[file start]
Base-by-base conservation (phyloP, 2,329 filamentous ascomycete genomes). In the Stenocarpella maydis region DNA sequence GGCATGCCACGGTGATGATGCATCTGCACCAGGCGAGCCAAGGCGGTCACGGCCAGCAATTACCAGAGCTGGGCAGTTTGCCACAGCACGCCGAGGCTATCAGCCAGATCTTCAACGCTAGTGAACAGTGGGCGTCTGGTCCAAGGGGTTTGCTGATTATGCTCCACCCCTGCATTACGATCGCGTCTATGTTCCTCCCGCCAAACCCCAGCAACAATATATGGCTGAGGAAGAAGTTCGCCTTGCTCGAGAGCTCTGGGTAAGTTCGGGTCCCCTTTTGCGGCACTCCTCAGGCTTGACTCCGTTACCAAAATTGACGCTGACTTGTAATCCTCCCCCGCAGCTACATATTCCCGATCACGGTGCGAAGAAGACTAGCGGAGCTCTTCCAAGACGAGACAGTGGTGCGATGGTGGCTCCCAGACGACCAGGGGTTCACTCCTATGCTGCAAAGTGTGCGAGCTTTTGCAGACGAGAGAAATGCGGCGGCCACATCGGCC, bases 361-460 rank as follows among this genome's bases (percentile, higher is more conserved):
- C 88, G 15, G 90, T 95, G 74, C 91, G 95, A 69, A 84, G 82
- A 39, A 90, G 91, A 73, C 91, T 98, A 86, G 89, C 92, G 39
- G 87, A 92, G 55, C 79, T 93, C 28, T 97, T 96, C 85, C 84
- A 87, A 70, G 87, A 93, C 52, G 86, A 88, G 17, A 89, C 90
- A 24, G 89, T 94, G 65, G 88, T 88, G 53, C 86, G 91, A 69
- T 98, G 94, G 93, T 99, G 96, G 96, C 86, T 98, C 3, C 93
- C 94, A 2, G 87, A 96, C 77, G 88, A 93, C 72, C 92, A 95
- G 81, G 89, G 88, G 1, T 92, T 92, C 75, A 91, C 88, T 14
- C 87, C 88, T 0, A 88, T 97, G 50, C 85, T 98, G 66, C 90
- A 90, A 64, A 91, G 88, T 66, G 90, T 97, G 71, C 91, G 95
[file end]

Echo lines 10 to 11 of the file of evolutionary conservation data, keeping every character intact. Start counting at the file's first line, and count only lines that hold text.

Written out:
- C 87, C 88, T 0, A 88, T 97, G 50, C 85, T 98, G 66, C 90
- A 90, A 64, A 91, G 88, T 66, G 90, T 97, G 71, C 91, G 95